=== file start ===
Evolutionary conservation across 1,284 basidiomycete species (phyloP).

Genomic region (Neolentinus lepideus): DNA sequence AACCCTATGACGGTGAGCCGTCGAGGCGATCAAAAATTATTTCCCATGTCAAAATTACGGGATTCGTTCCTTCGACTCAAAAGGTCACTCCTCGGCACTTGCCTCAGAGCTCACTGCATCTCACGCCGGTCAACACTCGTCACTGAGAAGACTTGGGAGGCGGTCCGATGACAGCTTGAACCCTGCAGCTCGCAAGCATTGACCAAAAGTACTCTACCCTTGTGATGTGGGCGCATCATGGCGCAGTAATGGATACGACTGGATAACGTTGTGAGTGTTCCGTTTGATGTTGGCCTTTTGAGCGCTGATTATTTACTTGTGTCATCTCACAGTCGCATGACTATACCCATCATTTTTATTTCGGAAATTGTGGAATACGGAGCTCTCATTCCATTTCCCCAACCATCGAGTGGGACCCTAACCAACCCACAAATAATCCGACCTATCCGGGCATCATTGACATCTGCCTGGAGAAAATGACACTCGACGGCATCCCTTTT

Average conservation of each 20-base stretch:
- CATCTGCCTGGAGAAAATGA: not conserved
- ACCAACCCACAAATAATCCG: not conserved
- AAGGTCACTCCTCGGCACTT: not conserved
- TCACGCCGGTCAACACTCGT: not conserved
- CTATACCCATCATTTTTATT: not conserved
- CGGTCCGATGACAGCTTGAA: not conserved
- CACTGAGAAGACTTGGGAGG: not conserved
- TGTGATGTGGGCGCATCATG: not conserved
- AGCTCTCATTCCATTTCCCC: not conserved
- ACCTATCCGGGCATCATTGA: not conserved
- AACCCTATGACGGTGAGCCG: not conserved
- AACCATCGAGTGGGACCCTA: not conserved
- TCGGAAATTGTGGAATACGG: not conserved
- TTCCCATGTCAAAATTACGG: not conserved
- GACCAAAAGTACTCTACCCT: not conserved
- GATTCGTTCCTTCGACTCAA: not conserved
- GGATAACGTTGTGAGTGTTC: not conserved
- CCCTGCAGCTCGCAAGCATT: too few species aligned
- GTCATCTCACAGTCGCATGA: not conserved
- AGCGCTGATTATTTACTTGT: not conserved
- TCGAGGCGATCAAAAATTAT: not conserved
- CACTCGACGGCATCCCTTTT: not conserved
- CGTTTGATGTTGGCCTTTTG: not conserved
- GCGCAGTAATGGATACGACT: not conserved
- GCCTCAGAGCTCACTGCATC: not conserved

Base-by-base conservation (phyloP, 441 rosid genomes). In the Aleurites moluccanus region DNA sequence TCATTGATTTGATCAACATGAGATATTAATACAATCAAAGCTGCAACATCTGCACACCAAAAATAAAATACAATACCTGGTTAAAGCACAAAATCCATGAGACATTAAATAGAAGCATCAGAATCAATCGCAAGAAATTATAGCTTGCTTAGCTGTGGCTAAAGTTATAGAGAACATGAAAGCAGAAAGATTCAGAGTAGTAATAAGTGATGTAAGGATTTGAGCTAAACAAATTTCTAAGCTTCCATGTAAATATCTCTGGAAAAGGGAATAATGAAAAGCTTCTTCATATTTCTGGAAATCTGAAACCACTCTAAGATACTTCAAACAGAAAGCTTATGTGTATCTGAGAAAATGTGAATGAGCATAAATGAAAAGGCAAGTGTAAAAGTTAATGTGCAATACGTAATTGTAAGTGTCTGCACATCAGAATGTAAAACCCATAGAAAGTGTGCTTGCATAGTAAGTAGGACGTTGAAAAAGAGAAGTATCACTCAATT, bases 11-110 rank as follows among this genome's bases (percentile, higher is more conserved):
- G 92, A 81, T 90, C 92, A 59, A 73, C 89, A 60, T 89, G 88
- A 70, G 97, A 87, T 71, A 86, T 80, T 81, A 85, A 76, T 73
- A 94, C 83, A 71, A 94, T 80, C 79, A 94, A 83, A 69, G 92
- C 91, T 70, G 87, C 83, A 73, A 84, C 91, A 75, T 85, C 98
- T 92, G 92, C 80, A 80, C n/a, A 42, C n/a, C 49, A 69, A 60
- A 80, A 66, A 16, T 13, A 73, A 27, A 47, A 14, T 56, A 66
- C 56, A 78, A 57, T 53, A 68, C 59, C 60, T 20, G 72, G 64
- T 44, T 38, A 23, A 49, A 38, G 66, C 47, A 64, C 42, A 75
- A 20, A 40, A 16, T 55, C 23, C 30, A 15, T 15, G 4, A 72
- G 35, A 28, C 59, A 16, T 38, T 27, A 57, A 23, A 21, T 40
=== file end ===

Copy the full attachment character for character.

Evolutionary conservation across 1,284 basidiomycete species (phyloP).

Genomic region (Neolentinus lepideus): DNA sequence AACCCTATGACGGTGAGCCGTCGAGGCGATCAAAAATTATTTCCCATGTCAAAATTACGGGATTCGTTCCTTCGACTCAAAAGGTCACTCCTCGGCACTTGCCTCAGAGCTCACTGCATCTCACGCCGGTCAACACTCGTCACTGAGAAGACTTGGGAGGCGGTCCGATGACAGCTTGAACCCTGCAGCTCGCAAGCATTGACCAAAAGTACTCTACCCTTGTGATGTGGGCGCATCATGGCGCAGTAATGGATACGACTGGATAACGTTGTGAGTGTTCCGTTTGATGTTGGCCTTTTGAGCGCTGATTATTTACTTGTGTCATCTCACAGTCGCATGACTATACCCATCATTTTTATTTCGGAAATTGTGGAATACGGAGCTCTCATTCCATTTCCCCAACCATCGAGTGGGACCCTAACCAACCCACAAATAATCCGACCTATCCGGGCATCATTGACATCTGCCTGGAGAAAATGACACTCGACGGCATCCCTTTT

Average conservation of each 20-base stretch:
- CATCTGCCTGGAGAAAATGA: not conserved
- ACCAACCCACAAATAATCCG: not conserved
- AAGGTCACTCCTCGGCACTT: not conserved
- TCACGCCGGTCAACACTCGT: not conserved
- CTATACCCATCATTTTTATT: not conserved
- CGGTCCGATGACAGCTTGAA: not conserved
- CACTGAGAAGACTTGGGAGG: not conserved
- TGTGATGTGGGCGCATCATG: not conserved
- AGCTCTCATTCCATTTCCCC: not conserved
- ACCTATCCGGGCATCATTGA: not conserved
- AACCCTATGACGGTGAGCCG: not conserved
- AACCATCGAGTGGGACCCTA: not conserved
- TCGGAAATTGTGGAATACGG: not conserved
- TTCCCATGTCAAAATTACGG: not conserved
- GACCAAAAGTACTCTACCCT: not conserved
- GATTCGTTCCTTCGACTCAA: not conserved
- GGATAACGTTGTGAGTGTTC: not conserved
- CCCTGCAGCTCGCAAGCATT: too few species aligned
- GTCATCTCACAGTCGCATGA: not conserved
- AGCGCTGATTATTTACTTGT: not conserved
- TCGAGGCGATCAAAAATTAT: not conserved
- CACTCGACGGCATCCCTTTT: not conserved
- CGTTTGATGTTGGCCTTTTG: not conserved
- GCGCAGTAATGGATACGACT: not conserved
- GCCTCAGAGCTCACTGCATC: not conserved

Base-by-base conservation (phyloP, 441 rosid genomes). In the Aleurites moluccanus region DNA sequence TCATTGATTTGATCAACATGAGATATTAATACAATCAAAGCTGCAACATCTGCACACCAAAAATAAAATACAATACCTGGTTAAAGCACAAAATCCATGAGACATTAAATAGAAGCATCAGAATCAATCGCAAGAAATTATAGCTTGCTTAGCTGTGGCTAAAGTTATAGAGAACATGAAAGCAGAAAGATTCAGAGTAGTAATAAGTGATGTAAGGATTTGAGCTAAACAAATTTCTAAGCTTCCATGTAAATATCTCTGGAAAAGGGAATAATGAAAAGCTTCTTCATATTTCTGGAAATCTGAAACCACTCTAAGATACTTCAAACAGAAAGCTTATGTGTATCTGAGAAAATGTGAATGAGCATAAATGAAAAGGCAAGTGTAAAAGTTAATGTGCAATACGTAATTGTAAGTGTCTGCACATCAGAATGTAAAACCCATAGAAAGTGTGCTTGCATAGTAAGTAGGACGTTGAAAAAGAGAAGTATCACTCAATT, bases 11-110 rank as follows among this genome's bases (percentile, higher is more conserved):
- G 92, A 81, T 90, C 92, A 59, A 73, C 89, A 60, T 89, G 88
- A 70, G 97, A 87, T 71, A 86, T 80, T 81, A 85, A 76, T 73
- A 94, C 83, A 71, A 94, T 80, C 79, A 94, A 83, A 69, G 92
- C 91, T 70, G 87, C 83, A 73, A 84, C 91, A 75, T 85, C 98
- T 92, G 92, C 80, A 80, C n/a, A 42, C n/a, C 49, A 69, A 60
- A 80, A 66, A 16, T 13, A 73, A 27, A 47, A 14, T 56, A 66
- C 56, A 78, A 57, T 53, A 68, C 59, C 60, T 20, G 72, G 64
- T 44, T 38, A 23, A 49, A 38, G 66, C 47, A 64, C 42, A 75
- A 20, A 40, A 16, T 55, C 23, C 30, A 15, T 15, G 4, A 72
- G 35, A 28, C 59, A 16, T 38, T 27, A 57, A 23, A 21, T 40